If you find yourself with your syslog getting filled up by lines similar to:

     Jan 15 13:19:19 home kernel: [174716.097109] eth2: renamed from veth0adb07e
     Jan 15 13:19:20 home kernel: [174716.145281] IPv6: ADDRCONF(NETDEV_CHANGE): vethcd477bc: link becomes ready
     Jan 15 13:19:20 home kernel: [174716.145337] br-1ccd0f48be7c: port 5(vethcd477bc) entered blocking state
     Jan 15 13:19:20 home kernel: [174716.145338] br-1ccd0f48be7c: port 5(vethcd477bc) entered forwarding state
     Jan 15 13:19:20 home kernel: [174717.081132] br-fbe765bc7d0a: port 2(veth31cdd6f) entered disabled state
     Jan 15 13:19:20 home kernel: [174717.081176] vethc4da041: renamed from eth0
     Jan 15 13:19:21 home kernel: [174717.214911] br-fbe765bc7d0a: port 2(veth31cdd6f) entered disabled state
     Jan 15 13:19:21 home kernel: [174717.215917] device veth31cdd6f left promiscuous mode
     Jan 15 13:19:21 home kernel: [174717.215919] br-fbe765bc7d0a: port 2(veth31cdd6f) entered disabled state

    It probably means that some docker is getting recreated continuously. Those traces are normal logs of docker creating the networks, but as they do each time the docker starts, if it's restarting continuously then you have a problem.

Python Snippets


  • New: Introduce python_inotify.

    inotify is a python library that acts as a bridge to the inotify linux kernel which allows you to register one or more directories for watching, and to simply block and wait for notification events. This is obviously far more efficient than polling one or more directories to determine if anything has changed.


    pip install inotify

    Basic example using a loop:

    import inotify.adapters
    def _main():
        i = inotify.adapters.Inotify()
        with open('/tmp/test_file', 'w'):
        for event in i.event_gen(yield_nones=False):
            (_, type_names, path, filename) = event
            print("PATH=[{}] FILENAME=[{}] EVENT_TYPES={}".format(
                  path, filename, type_names))
    if __name__ == '__main__':


    PATH=[/tmp] FILENAME=[test_file] EVENT_TYPES=['IN_MODIFY']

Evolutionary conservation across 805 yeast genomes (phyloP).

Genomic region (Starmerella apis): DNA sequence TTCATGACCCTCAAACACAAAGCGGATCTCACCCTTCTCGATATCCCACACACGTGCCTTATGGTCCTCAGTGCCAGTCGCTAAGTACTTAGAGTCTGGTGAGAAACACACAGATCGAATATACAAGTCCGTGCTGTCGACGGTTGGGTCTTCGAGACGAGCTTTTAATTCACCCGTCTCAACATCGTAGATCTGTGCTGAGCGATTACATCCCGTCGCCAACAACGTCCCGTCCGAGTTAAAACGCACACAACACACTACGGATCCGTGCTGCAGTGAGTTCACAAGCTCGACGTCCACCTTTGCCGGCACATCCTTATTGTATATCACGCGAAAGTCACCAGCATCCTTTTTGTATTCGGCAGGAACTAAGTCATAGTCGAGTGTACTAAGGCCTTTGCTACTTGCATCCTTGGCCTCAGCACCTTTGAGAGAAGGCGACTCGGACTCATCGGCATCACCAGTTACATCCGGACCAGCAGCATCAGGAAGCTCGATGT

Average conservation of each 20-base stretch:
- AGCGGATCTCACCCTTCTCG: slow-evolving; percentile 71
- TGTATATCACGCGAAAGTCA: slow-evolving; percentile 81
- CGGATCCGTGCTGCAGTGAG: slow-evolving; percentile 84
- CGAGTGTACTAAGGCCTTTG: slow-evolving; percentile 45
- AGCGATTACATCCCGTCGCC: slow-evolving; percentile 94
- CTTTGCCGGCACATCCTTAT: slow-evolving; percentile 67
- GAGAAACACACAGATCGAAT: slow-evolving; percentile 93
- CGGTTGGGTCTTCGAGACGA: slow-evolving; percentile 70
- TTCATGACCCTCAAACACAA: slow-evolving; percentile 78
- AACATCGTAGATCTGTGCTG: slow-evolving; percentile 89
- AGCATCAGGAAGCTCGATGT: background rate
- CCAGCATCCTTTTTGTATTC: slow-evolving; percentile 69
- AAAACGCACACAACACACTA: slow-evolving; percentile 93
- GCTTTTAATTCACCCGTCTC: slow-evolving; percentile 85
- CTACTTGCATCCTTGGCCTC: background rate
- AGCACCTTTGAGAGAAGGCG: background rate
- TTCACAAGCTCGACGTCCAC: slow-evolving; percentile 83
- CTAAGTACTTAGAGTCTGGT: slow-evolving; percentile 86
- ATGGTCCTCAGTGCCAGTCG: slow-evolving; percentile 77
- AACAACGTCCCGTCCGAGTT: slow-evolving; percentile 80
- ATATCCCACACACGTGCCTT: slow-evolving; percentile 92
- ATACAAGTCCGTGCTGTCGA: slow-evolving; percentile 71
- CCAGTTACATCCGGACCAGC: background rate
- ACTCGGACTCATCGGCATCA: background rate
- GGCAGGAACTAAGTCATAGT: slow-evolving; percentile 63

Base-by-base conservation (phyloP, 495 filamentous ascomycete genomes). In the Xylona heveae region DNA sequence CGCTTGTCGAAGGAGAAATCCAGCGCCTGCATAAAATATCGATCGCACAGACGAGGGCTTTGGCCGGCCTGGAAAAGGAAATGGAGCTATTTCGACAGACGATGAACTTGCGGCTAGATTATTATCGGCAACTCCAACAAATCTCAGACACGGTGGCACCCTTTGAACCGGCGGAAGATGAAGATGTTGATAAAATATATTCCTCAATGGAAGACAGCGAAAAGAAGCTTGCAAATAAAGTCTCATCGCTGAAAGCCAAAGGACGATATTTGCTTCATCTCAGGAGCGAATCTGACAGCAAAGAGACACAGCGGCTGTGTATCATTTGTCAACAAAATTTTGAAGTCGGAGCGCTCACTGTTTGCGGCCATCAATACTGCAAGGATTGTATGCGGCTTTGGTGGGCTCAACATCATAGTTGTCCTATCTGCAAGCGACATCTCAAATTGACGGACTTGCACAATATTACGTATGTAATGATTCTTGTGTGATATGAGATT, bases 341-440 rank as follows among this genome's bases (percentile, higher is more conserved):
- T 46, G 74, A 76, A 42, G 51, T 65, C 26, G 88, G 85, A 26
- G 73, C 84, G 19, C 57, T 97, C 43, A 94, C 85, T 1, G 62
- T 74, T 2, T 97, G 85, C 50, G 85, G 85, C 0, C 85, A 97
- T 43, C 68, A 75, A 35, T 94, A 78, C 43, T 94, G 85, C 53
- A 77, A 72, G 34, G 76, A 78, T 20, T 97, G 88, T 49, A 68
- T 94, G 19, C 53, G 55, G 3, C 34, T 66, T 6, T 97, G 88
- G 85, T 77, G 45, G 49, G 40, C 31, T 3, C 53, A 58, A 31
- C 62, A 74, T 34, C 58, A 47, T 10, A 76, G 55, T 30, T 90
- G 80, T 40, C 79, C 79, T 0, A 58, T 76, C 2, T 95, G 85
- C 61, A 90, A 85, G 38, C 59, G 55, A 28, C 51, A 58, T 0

PATH=[/tmp] FILENAME=[test_file] EVENT_TYPES=['IN_OPEN']

    Basic example without a loop:

    import inotify.adapters
    def _main():
        i = inotify.adapters.Inotify()
        with open('/tmp/test_file', 'w'):
        events = i.event_gen(yield_nones=False, timeout_s=1)
        events = list(events)
    if __name__ == '__main__':

    The wait will be done in the list(events) line


  • New: Create part of the attributes in the initialization stage.

    class Sqlite(BaseModel):
        model_config = ConfigDict(arbitrary_types_allowed=True)
        path: Path
        db: sqlite3.Cursor
        def __init__(self, **kwargs):
            conn = sqlite3.connect(kwargs['path'])
            kwargs['db'] = conn.cursor()


Infrastructure as Code

Ansible Snippets

Infrastructure Solutions

AWS Savings plan

  • New: EC2 Instance savings plan versus reserved instances.

    I've been comparing the EC2 Reserved Instances and of the EC2 instance family savings plans and decided to go with the second because:

    • They both have almost the same rates. Reserved instances round the price at the 3rd decimal and the savings plan at the fourth, but this difference is neglegible.
    • Savings plan are easier to calculate, as you just need to multiply the number of instances you want times the current rate and add them all up.
    • Easier to understand: To reserve instances you need to take into account the instance flexibility and the normalization factors which makes it difficult both to make the plans and also to audit how well you're using it.
    • Easier to audit: In addition to the above point, you have nice dashboards to see the coverage and utilization over time of your ec2 instance savings plans, which are at the same place as the other savings plans.
  • New: Important notes when doing a savings plan.

    • Always use the reservation rates instead of the on-demand rates!
    • Analyze your coverage reports. You don't want to have many points of 100% coverage as it means that you're using less resources than you've reserved. On the other hand it's fine to sometimes use less resources than the reserved if that will mean a greater overall savings. It's a tight balance.
    • The Savings plan reservation is taken into account at hour level, not at month or year level. That means that if you reserve 1/hour of an instance type and you use for example 2/hour half the day and 0/hour half the day, you'll have a 100% coverage of your plan the first hour and another 1/hour of on-demand infrastructure cost for the first part of the day. On the second part of the day you'll have a 0% coverage. This means that you should only reserve the amount of resources you plan to be using 100% of the time throughout your savings plan. Again you may want to overcommit a little bit, reducing the utilization percentage of a plan but getting better savings in the end.



  • New: Scrape journald logs.

    On systems with systemd, Promtail also supports reading from the journal. Unlike file scraping which is defined in the static_configs stanza, journal scraping is defined in a journal stanza:

      - job_name: journal
          json: false
          max_age: 12h
          path: /var/log/journal
            job: systemd-journal
          - source_labels: ['__journal__systemd_unit']
            target_label: unit
          - source_labels: ['__journal__hostname']
            target_label: hostname